With more than 25 books under her belt since her debut novel, Wherever Mary Went, was published in 1993, Lisa Scottoline is a veritable book-writing machine. Her eighth stand-alone thriller, Keep Quiet, was published in April, and the 13th novel in her Rosato & Associates legal thriller series, Betrayed, will be published in November. In between these two fiction releases is nonfiction: Scottoline’s fifth collection of humorous essays, Have a Nice Guilt Trip, co-written with her daughter, Francesca Serritella, will be released in July. And she’s currently writing her next stand-alone novel, scheduled for an April 2015 release.

“Now that my daughter doesn’t live at home, I have a lot more free time,” Scottoline confesses. Serritella, who is in her mid-20s, recently moved to New York City, 90 miles from the family home outside of Philadelphia. The two have written a weekly column together for the Philadelphia Inquirer, “Chick Wit,” for the past five years; some of those columns are included in the collections they’ve co-written.

Although she regularly switches between genres in her nonstop writing schedule, her writings are “very much connected,” Scottoline insists. “I’m writing about the true lives of women, whether I’m writing about women in real life or in fiction,” she explains. “Everything is everything. It’s women’s voices talking about the stuff of real life.” Betrayed is a case in point: the story revolves around Rosato & Associates attorney Judy Carrier, who feels left behind both personally and professionally, now that her best friend, Mary DiNunzio, has made partner at the firm and is getting married. A beloved aunt’s breast cancer diagnosis leads Carrier to her side, but also results in her investigating the mysterious death of her aunt’s friend—and, in the process, unearthing family secrets that some would prefer remain buried.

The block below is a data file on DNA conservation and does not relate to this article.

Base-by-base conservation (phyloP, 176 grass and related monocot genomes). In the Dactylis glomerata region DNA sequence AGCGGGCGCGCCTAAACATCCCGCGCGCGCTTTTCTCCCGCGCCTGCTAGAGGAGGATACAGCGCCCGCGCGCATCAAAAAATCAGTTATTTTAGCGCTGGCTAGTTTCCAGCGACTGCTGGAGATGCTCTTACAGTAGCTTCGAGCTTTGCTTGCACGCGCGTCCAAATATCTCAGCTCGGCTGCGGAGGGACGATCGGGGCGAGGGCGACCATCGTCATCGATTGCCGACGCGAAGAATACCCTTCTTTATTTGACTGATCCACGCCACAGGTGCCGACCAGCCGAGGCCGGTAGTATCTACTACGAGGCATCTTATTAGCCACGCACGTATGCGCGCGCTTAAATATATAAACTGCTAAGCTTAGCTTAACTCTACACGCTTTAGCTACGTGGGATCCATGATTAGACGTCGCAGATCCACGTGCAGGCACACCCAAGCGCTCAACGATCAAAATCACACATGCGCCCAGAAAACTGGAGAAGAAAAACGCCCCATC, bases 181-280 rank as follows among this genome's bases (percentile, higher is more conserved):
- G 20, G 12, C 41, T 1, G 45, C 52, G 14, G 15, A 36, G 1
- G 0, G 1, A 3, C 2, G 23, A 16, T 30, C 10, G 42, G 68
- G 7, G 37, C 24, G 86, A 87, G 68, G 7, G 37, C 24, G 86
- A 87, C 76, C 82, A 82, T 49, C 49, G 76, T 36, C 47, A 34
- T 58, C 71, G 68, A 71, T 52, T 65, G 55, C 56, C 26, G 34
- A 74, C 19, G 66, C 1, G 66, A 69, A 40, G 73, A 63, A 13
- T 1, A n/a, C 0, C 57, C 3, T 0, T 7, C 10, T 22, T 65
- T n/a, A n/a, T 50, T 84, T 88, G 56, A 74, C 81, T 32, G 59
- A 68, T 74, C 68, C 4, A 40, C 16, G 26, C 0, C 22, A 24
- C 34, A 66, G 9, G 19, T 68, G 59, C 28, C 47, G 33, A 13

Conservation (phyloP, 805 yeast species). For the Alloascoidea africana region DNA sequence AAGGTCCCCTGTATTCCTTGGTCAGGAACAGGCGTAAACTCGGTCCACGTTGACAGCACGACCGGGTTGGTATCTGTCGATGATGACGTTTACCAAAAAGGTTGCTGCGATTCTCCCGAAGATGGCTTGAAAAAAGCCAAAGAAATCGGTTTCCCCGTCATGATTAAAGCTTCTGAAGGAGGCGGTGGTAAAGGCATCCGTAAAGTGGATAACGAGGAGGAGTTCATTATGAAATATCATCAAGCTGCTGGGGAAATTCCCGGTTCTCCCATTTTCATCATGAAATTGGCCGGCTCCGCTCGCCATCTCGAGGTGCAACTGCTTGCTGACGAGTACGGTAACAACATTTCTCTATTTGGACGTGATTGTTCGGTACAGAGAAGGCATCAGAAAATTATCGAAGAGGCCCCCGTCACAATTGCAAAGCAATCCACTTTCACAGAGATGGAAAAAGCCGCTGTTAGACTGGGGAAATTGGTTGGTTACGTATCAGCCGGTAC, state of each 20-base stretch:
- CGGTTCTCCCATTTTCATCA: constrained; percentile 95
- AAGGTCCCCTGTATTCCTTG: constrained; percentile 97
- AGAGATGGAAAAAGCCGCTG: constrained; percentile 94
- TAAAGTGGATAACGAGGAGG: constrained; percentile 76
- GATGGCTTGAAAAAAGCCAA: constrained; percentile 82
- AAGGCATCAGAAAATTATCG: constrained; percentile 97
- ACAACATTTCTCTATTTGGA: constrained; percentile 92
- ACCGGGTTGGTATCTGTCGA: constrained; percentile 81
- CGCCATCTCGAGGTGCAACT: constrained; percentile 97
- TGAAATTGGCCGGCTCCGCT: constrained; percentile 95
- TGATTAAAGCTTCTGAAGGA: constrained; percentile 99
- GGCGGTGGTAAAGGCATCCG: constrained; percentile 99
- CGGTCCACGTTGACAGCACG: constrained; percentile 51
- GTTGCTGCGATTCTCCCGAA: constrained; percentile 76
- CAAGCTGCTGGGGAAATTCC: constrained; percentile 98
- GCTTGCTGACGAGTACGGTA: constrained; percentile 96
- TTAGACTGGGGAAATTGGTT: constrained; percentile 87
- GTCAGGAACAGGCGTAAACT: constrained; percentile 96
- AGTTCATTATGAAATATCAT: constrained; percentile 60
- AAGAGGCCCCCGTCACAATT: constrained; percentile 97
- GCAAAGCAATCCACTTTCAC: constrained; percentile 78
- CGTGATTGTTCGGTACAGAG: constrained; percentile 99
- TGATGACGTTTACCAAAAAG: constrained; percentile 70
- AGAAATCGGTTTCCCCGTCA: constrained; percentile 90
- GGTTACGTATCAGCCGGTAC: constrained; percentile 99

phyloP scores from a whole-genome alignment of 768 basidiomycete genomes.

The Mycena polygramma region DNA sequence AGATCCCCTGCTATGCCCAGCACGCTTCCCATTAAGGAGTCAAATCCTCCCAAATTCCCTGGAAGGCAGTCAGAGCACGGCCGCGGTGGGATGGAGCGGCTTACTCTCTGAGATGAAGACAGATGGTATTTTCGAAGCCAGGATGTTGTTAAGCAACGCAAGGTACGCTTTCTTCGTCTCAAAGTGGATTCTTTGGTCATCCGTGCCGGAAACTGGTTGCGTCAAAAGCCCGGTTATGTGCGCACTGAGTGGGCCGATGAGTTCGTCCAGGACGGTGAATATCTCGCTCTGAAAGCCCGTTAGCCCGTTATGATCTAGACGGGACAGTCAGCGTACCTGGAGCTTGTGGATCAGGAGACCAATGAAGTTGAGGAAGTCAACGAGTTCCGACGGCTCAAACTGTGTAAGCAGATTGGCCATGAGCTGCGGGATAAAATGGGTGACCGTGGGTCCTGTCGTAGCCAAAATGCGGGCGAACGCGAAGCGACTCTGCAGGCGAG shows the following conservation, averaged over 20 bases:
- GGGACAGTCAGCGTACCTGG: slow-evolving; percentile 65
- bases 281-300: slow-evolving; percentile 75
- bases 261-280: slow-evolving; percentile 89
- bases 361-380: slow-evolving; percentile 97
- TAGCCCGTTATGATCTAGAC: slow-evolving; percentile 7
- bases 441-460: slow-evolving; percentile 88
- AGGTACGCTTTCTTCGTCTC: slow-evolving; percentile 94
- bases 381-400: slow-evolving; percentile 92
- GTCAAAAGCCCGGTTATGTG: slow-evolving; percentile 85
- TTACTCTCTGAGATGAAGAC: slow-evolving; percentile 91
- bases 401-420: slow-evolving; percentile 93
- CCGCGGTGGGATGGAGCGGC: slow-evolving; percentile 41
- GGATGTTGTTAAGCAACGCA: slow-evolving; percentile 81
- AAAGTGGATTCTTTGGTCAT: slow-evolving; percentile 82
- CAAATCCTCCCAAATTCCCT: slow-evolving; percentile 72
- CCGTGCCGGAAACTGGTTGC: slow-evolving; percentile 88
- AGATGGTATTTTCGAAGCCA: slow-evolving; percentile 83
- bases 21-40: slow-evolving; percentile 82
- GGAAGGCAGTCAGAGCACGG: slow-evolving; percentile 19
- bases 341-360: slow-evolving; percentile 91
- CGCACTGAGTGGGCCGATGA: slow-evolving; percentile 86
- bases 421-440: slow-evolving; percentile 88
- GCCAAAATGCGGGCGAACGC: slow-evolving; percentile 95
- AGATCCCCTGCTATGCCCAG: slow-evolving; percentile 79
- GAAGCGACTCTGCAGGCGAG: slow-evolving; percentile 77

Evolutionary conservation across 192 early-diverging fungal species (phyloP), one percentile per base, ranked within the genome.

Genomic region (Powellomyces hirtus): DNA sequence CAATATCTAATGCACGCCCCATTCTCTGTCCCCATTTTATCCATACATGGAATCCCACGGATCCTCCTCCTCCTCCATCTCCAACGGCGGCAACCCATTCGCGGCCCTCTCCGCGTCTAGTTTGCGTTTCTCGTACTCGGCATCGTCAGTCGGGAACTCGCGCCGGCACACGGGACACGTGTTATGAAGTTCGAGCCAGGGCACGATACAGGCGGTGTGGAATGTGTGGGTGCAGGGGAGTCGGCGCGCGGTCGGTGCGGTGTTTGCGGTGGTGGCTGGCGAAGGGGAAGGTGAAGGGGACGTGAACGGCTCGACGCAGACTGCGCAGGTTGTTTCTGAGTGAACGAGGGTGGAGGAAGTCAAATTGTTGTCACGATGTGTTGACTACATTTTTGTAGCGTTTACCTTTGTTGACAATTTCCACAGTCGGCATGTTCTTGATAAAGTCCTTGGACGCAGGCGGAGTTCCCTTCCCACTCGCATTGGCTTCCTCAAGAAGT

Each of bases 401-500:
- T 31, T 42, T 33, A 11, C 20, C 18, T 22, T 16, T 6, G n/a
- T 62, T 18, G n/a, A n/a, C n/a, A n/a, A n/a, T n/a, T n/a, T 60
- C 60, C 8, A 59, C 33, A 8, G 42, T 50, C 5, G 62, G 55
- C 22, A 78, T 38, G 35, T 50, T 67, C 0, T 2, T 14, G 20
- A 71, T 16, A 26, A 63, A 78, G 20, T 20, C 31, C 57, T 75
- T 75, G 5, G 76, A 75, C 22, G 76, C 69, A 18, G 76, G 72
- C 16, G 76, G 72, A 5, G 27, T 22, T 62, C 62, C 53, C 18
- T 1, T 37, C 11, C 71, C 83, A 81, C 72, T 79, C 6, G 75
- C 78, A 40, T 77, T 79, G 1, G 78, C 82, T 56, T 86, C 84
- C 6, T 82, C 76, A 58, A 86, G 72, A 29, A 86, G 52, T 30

Scottoline describes her Rosato & Associates series as crime novels with subplots about her characters’ families; in contrast, her stand-alone novels are family stories with a crime subplot, and the essays are humorous memoirs about her own family. Humor is, in fact, the thread that runs throughout all of her work: “I’m writing about smart women. They’re always going to say something clever and funny,” she says, which raises our expectations that Scottoline herself will be clever and funny during her presentation at today’s book and author breakfast.

While this is not Scottoline’s first BEA, which she calls “Bookapalooza,” it is her debut as a breakfast speaker. She’s a little nervous, she admits, and jokes that she half-expects Serritella to show up and heckle her from the audience. And, she says, she knows that she will run into, as she invariably does at BEA, the agent who sent her a rejection letter 25 years ago, telling her that he wasn’t looking for new clients, and if he was, he wouldn’t consider her. “Yeah, I’m bitter,” she says, “but I’m Italian. I’ll pretend not to see him. I’m so blessed, so happy to be doing what I am doing.”